1940s Archive

An Epicurean Tour of the French Provinces


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The Restaurant Mère Germaine in the same town has its own specialties, among them a rich game pâté and a Provençal interpretation of the famous lièvre à la royale. This is a very serious cuisine, as students of the craft put it, and generous as well. And it offers that some wonderful choice of wine, although we wish they would devalue their wine card just a little bit.

AVIGNON—The famed walled city of the popes is one of the prime attractions of Provence. Famed for its gigantic Palace of the Popes and its nursery rhyme Pont St. Bénézet, Avignon is a gay city, filled with theaters and openair cafés, and makes very agreeable headquarters for the traveler. There are three or four acceptable hotels. The ancient town of narrow streets has been bisected by one modern avenue, the classic rue de la République. At either end of this animated thoroughfare are several restaurants where you can get along. After a considerable stay, however, this weary explorer can't recommend one above the other. Avignon must have its food-conscious citizens among those who scribble on public walls, however. On a gray plaster surface near the Préfecture the printed inscription “Vive le roi” has been deftly transformed by the addition of one horizontal and one vertical line to “Vive le rôti.”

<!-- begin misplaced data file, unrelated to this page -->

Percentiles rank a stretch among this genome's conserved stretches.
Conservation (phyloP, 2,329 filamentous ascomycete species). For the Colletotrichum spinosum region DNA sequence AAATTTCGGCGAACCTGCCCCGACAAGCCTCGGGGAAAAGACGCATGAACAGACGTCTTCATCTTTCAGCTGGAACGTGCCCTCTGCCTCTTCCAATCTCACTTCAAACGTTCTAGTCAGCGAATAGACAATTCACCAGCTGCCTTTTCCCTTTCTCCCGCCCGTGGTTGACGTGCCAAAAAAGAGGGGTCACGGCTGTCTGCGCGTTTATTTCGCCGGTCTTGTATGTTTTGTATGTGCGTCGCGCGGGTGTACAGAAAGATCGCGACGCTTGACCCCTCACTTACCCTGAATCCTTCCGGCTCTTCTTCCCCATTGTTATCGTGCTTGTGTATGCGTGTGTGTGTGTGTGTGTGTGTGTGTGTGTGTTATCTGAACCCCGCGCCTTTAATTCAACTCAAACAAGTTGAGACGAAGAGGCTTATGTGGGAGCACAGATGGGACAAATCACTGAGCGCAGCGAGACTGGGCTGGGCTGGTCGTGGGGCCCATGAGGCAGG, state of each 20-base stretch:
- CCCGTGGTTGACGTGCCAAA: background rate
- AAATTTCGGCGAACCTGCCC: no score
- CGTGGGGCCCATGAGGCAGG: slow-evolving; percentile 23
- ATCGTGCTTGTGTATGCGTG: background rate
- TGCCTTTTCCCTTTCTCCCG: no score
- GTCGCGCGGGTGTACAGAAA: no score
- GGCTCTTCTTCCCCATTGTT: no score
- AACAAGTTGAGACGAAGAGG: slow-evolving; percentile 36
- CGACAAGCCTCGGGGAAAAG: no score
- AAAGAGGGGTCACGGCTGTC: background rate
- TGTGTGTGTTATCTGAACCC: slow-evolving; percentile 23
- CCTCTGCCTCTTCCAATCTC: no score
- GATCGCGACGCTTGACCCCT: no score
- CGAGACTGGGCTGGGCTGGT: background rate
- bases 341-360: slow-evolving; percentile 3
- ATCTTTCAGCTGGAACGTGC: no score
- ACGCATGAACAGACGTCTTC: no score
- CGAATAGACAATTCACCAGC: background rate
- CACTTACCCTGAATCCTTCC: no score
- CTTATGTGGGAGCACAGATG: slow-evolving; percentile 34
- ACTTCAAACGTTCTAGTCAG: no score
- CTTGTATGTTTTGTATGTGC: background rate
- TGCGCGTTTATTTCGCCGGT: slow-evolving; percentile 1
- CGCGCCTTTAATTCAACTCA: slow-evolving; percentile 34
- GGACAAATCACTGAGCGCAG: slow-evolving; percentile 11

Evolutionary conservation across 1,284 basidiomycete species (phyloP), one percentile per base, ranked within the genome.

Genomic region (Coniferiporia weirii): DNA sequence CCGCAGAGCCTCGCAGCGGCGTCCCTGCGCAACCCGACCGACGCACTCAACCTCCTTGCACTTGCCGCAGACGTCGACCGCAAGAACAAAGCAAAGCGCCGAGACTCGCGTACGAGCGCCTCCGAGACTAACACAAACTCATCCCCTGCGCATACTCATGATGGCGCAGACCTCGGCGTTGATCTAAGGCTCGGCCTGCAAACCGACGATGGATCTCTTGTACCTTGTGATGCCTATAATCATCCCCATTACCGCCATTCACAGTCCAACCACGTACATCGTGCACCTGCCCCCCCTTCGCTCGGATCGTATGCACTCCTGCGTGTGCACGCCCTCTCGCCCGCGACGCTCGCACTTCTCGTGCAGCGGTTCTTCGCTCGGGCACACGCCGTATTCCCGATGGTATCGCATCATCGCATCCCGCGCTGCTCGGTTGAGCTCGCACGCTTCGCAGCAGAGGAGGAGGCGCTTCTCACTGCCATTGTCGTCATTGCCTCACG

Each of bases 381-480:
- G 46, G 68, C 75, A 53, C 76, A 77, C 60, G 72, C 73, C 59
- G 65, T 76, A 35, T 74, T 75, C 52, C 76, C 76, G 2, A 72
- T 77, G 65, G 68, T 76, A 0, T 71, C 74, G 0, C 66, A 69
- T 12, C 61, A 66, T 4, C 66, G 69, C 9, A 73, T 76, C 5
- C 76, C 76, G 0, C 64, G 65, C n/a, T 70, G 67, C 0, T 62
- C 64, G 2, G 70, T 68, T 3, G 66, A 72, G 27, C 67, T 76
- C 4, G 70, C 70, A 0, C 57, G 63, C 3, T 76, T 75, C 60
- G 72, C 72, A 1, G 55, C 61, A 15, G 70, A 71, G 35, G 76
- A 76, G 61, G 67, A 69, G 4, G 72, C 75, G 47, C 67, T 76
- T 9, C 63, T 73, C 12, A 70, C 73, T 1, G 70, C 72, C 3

VILLENEUVE-LÈS-AVIGNON—Across the river in this picturesque town facing the battlements of Avignon, the outlook is better. Here, behind the church, is a Provençal inn, established in an aged priory, which will delight antiquarians and voluptuaries alike. You may dine either in a sheltered courtyard or in a large paneled dining hall in the Hôtel le Prieuré, and in either case the experience should be memorable. We tried all of the specialties listed on the prix fixe dinner and found them delectable, especially the crêpes de Prieur. These were thin, squared pancakes folded over diced ham, covered with a sauce béchamel and grated cheese and then browned in the oven—a regal entree. Monsieur Mille, the cordial proprietor, is capable of arranging a truly fine dinner party, if you feel in the mood for one.

LES BAUX—This underpopulated, haunting Renaissance village, perched on a steep promontory, is one of the most extraordinary hill towns in France, and no visitor misses it. There is added reason for commending it here, for the best food in Provence can, in our modest opinion, be found in this remote, craggy spot. It is all due to the fact that a truly distinguished restaurateur, Monsieur Thuilier, chose this isolated location (much visited by motorists, however) as the site of his postwar hostelry. The gastronomic peak of your travels, by this happy circumstance, lies high in the weird hills of Les Baux in the Oustau de la Baumanière. The picturesque old Mas de Baumanière has been handsomely restored and furnished by Monsieur Thuilier.